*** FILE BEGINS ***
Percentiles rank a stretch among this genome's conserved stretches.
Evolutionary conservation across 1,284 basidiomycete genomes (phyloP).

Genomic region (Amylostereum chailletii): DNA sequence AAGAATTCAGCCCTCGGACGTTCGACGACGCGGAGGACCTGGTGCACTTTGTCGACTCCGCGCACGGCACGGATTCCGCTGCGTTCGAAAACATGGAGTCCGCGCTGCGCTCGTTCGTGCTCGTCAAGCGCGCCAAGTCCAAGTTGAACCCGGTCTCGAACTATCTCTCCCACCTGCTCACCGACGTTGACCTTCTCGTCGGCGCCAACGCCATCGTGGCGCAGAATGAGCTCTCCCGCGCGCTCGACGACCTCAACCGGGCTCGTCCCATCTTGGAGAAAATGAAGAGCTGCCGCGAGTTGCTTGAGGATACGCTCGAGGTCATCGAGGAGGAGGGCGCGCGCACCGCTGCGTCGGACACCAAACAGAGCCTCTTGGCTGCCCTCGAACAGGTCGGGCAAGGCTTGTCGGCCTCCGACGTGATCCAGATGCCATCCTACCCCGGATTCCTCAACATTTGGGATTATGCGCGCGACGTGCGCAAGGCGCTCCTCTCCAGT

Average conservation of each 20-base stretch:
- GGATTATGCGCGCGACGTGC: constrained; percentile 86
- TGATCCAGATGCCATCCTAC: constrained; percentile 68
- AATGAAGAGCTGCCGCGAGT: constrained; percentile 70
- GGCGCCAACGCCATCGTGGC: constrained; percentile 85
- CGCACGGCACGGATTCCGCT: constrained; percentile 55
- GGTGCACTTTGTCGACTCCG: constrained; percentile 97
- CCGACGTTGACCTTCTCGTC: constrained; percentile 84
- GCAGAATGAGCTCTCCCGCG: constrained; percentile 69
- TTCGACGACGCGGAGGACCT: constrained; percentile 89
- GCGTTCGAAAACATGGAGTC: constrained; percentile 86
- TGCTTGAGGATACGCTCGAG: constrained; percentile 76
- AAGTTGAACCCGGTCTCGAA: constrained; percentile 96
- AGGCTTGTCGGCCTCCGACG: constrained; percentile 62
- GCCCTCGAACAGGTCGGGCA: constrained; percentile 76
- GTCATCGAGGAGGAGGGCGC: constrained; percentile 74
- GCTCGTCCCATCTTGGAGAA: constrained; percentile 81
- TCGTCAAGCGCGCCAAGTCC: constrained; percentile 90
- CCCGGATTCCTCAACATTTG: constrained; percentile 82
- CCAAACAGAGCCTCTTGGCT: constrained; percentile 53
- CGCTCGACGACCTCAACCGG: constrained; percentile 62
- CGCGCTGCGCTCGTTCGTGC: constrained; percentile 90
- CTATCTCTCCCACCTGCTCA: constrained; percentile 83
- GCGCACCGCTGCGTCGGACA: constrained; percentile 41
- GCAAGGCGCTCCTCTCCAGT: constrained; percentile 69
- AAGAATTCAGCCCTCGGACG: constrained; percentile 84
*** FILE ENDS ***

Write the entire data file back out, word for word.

Percentiles rank a stretch among this genome's conserved stretches.
Evolutionary conservation across 1,284 basidiomycete genomes (phyloP).

Genomic region (Amylostereum chailletii): DNA sequence AAGAATTCAGCCCTCGGACGTTCGACGACGCGGAGGACCTGGTGCACTTTGTCGACTCCGCGCACGGCACGGATTCCGCTGCGTTCGAAAACATGGAGTCCGCGCTGCGCTCGTTCGTGCTCGTCAAGCGCGCCAAGTCCAAGTTGAACCCGGTCTCGAACTATCTCTCCCACCTGCTCACCGACGTTGACCTTCTCGTCGGCGCCAACGCCATCGTGGCGCAGAATGAGCTCTCCCGCGCGCTCGACGACCTCAACCGGGCTCGTCCCATCTTGGAGAAAATGAAGAGCTGCCGCGAGTTGCTTGAGGATACGCTCGAGGTCATCGAGGAGGAGGGCGCGCGCACCGCTGCGTCGGACACCAAACAGAGCCTCTTGGCTGCCCTCGAACAGGTCGGGCAAGGCTTGTCGGCCTCCGACGTGATCCAGATGCCATCCTACCCCGGATTCCTCAACATTTGGGATTATGCGCGCGACGTGCGCAAGGCGCTCCTCTCCAGT

Average conservation of each 20-base stretch:
- GGATTATGCGCGCGACGTGC: constrained; percentile 86
- TGATCCAGATGCCATCCTAC: constrained; percentile 68
- AATGAAGAGCTGCCGCGAGT: constrained; percentile 70
- GGCGCCAACGCCATCGTGGC: constrained; percentile 85
- CGCACGGCACGGATTCCGCT: constrained; percentile 55
- GGTGCACTTTGTCGACTCCG: constrained; percentile 97
- CCGACGTTGACCTTCTCGTC: constrained; percentile 84
- GCAGAATGAGCTCTCCCGCG: constrained; percentile 69
- TTCGACGACGCGGAGGACCT: constrained; percentile 89
- GCGTTCGAAAACATGGAGTC: constrained; percentile 86
- TGCTTGAGGATACGCTCGAG: constrained; percentile 76
- AAGTTGAACCCGGTCTCGAA: constrained; percentile 96
- AGGCTTGTCGGCCTCCGACG: constrained; percentile 62
- GCCCTCGAACAGGTCGGGCA: constrained; percentile 76
- GTCATCGAGGAGGAGGGCGC: constrained; percentile 74
- GCTCGTCCCATCTTGGAGAA: constrained; percentile 81
- TCGTCAAGCGCGCCAAGTCC: constrained; percentile 90
- CCCGGATTCCTCAACATTTG: constrained; percentile 82
- CCAAACAGAGCCTCTTGGCT: constrained; percentile 53
- CGCTCGACGACCTCAACCGG: constrained; percentile 62
- CGCGCTGCGCTCGTTCGTGC: constrained; percentile 90
- CTATCTCTCCCACCTGCTCA: constrained; percentile 83
- GCGCACCGCTGCGTCGGACA: constrained; percentile 41
- GCAAGGCGCTCCTCTCCAGT: constrained; percentile 69
- AAGAATTCAGCCCTCGGACG: constrained; percentile 84